Need a reminder of God’s goodness? Just look around.
My morning began in its usual way. The low-light of a sleepy weekday, my three teenagers filling water bottles, eating Pop-Tarts, asking me to sign one more permission slip. We made it out the door on time, which always feels like a minor miracle.
I watched the world wake up through the windshield of my minivan, the navy-blue skies receding into another bright beginning. All things new. This daily recognition of God, revealed through creation, is a moment of peace and presence before the day gains momentum. I stare into the ever-changing sky and it is impossible to not imagine God holding the brush.
Back home, I boil water for tea and scroll through the news; far-away wars with real-time consequences, political quarrels, illness, insults, hot-takes, and hate. It’s hard to reconcile both the beauty and brokenness each day holds. Often, our impulse is to cover our eyes, or turn our backs to the pain. What does it mean to care for the world from our small corners of belonging? Why does it matter to stay engaged even as the storms keep gathering and the ache of division becomes the drum-beat of our daily lives?
What are we supposed to do?
As always, our roadmap is Jesus, who shows us by example how to illuminate the world with God’s love, a warmth that pierces the darkest mornings.
His life details a sensory-rich narrative. We read in the Gospel of Luke about burning incense, chanting crowds, angel voices booming. Dusty roads, mangy shepherds, and a young girl, “obviously pregnant.” Heaven came down as a baby with dimpled hands and a dark swirl of hair. Before long, men were tracking the night sky, wide awake with wanting.
He grew into a man who was drawn to the messy ones, those most likely to be written off as unfit, unworthy, unable to properly blend in with the surrounding religious culture. Impulsive. Doubting. Competitive. Temperamental.
The world looked at John the Baptist and saw crazed and unconventional. Jesus saw a worthy protest, choosing him as one more line in the Galilean dust. His “official” ministry was beginning, each domino pitching into the next; story, scandal, mundane, and miracle.
It was John who plunged Jesus’ head into the water, upsetting authority and the cultural code. This is no mistake. What follows is sensory overload.
“As Jesus came up out of the water, He saw the heavens splitting apart and the Holy Spirit descending on Him like a dove. And a voice from heaven said, ‘You are My dearly loved Son, and You bring Me great joy.'” (Mark 1:10-11 NLT)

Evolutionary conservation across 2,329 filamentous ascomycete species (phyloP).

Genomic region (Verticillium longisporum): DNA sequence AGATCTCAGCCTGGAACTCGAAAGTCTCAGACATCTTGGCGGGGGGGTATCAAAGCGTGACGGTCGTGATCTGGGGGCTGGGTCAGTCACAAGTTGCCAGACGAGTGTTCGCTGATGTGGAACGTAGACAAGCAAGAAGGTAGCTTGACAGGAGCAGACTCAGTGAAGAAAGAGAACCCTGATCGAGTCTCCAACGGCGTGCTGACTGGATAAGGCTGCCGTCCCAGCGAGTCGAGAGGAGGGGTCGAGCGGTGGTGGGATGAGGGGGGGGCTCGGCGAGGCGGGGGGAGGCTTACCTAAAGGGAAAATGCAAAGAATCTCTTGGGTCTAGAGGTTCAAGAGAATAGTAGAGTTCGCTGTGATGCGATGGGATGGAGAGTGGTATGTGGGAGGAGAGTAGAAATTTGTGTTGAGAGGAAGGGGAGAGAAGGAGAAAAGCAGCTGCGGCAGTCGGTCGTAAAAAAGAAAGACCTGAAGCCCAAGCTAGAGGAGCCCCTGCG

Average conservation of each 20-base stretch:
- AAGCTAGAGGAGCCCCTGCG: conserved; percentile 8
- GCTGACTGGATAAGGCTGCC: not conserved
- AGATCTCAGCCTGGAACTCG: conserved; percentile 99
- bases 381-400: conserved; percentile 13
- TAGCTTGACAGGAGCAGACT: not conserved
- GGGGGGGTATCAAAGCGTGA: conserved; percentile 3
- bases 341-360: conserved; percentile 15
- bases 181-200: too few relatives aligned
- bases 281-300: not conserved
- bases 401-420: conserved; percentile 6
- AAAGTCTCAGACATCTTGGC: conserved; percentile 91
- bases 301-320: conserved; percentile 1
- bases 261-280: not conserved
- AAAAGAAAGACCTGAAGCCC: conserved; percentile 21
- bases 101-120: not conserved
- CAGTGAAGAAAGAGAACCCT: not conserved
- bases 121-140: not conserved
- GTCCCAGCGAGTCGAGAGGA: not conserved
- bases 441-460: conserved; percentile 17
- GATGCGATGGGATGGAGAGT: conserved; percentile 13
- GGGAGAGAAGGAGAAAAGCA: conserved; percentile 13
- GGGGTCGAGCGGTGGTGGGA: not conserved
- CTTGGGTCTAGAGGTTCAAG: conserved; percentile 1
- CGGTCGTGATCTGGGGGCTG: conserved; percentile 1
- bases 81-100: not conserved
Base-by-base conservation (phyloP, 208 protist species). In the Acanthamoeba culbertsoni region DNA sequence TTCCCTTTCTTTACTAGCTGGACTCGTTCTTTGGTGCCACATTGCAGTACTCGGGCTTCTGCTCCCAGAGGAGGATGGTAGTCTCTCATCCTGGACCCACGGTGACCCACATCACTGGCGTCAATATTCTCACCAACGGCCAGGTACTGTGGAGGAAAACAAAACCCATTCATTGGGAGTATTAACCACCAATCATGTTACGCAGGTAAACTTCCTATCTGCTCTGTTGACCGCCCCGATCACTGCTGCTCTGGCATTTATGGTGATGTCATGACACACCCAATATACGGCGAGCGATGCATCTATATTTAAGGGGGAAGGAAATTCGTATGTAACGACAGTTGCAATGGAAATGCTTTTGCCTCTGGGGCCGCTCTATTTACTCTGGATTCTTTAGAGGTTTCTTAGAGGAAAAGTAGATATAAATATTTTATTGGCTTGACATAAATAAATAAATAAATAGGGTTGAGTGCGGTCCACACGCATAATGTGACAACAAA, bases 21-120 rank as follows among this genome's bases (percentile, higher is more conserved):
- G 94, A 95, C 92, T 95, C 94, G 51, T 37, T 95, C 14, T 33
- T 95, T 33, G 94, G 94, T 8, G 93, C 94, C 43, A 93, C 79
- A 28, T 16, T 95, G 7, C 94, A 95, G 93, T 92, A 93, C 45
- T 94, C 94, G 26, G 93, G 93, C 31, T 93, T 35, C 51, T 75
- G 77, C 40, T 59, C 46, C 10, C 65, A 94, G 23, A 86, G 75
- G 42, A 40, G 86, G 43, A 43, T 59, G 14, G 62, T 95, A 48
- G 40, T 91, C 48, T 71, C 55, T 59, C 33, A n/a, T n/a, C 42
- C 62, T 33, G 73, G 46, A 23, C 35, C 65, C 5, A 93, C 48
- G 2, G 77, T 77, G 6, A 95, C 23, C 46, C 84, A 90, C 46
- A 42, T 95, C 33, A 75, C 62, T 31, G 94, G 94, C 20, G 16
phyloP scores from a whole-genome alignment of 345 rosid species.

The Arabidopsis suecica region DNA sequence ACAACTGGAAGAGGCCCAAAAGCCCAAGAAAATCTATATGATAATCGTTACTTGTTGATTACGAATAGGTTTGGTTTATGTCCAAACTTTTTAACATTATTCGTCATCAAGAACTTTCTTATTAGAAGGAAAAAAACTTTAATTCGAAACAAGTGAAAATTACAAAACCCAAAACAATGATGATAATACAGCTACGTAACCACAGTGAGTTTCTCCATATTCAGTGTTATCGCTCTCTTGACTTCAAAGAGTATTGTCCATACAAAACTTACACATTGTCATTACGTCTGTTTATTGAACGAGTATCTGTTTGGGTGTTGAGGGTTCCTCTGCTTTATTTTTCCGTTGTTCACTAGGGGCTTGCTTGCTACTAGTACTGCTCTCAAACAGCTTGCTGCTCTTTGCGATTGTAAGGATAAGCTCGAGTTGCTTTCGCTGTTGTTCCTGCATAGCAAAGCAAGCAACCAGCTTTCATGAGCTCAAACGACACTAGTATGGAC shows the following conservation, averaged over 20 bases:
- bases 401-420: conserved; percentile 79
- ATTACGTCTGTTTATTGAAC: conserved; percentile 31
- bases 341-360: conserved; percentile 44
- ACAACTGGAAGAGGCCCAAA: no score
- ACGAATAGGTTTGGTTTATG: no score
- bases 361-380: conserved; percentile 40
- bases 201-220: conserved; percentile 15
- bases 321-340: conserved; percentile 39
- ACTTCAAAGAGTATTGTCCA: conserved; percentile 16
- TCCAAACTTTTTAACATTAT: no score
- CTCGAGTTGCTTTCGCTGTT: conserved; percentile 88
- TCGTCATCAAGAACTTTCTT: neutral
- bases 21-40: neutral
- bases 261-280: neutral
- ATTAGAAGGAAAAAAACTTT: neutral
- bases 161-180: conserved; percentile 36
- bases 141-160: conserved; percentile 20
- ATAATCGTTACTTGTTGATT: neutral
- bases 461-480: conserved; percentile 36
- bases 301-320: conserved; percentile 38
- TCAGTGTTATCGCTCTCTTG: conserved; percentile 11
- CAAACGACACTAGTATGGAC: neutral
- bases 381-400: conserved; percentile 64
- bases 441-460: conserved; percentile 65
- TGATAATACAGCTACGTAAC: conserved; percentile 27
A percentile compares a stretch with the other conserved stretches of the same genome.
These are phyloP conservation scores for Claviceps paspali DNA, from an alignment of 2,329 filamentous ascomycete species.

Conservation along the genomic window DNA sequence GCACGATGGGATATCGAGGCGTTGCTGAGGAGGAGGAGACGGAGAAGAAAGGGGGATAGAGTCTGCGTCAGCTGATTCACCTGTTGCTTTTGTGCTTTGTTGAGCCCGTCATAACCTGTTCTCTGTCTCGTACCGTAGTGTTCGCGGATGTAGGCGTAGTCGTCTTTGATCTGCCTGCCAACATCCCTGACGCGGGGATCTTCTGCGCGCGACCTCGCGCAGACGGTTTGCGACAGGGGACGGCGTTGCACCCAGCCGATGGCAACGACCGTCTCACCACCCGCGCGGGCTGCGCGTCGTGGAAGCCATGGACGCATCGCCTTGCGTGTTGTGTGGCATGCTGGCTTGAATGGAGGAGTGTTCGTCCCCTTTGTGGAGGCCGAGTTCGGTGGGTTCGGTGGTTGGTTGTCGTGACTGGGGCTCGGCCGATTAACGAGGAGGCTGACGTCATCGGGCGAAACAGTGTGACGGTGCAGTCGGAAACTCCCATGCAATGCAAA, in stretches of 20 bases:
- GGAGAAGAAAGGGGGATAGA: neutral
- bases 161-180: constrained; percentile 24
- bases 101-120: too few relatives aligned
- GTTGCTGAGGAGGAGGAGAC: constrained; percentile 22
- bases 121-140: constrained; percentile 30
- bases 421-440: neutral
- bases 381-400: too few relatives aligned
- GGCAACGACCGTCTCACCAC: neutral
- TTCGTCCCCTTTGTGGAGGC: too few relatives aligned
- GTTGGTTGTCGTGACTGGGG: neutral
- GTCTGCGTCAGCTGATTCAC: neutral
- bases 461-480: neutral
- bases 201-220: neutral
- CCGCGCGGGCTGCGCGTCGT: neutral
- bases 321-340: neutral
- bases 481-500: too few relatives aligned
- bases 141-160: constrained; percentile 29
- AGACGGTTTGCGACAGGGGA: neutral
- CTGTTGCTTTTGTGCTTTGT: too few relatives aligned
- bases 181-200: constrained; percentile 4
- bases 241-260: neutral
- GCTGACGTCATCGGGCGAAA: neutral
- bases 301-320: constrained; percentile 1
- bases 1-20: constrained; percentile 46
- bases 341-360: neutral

He lived as One dearly loved.
He came to us as us, a Person with eyes, ears, a mouth, a nose, fingerprints and hair follicles. He cried. He feasted. He walked until His feet ached. He reached back after a long day and squeezed the tension from His own sun-weathered neck. He got goosebumps. He took naps. He felt alone sometimes, because He felt alive.
Looking out at the landscape of His life, taking it all in, He chose to really see people, particularly those hidden at the edges. He walked with His neighbors through the low-lands of loss and feasted with them when the sun came up anyway.
He experienced the world around Him by offering it His sincere attention. He’s asking the same of us.
“Pay close attention to what you hear,” Jesus tells His disciples in Mark 4:24 (NLT) “Keep watch and pray…” (Mark 14:38 NLT)
This is the work before us, as simple and unspectacular as it may be. We attentively experience the world around us and God’s glory and grace written in the clouds and on our streets. We trade our numb avoidance for true abundance.
Open windows offering the last traces of warm-enough air. A breeze stirs the curtains. Leaves crunch underfoot. Sunlight holds the last of the hot pink roses. Pine-Sol drifts from the bathroom, freshly scrubbed. Kids squeal at the park. Pears ripen in a bowl on the counter. A neighbor walks past my window, holding his young daughter’s hand, as a siren screams one street away. This is the world, the life, given for me.
Suffering. Celebration. Dinner at six. God’s goodness ricochets.
Shannan Martin, author of Start with Hello, The Ministry of Ordinary Places, and Falling Free, is a speaker and writer who found her voice in the country and her story in the city. Shannan works as a cook at The Window, a local non-profit dedicated to feeding its community. She and her family live as grateful neighbors in Goshen, Indiana.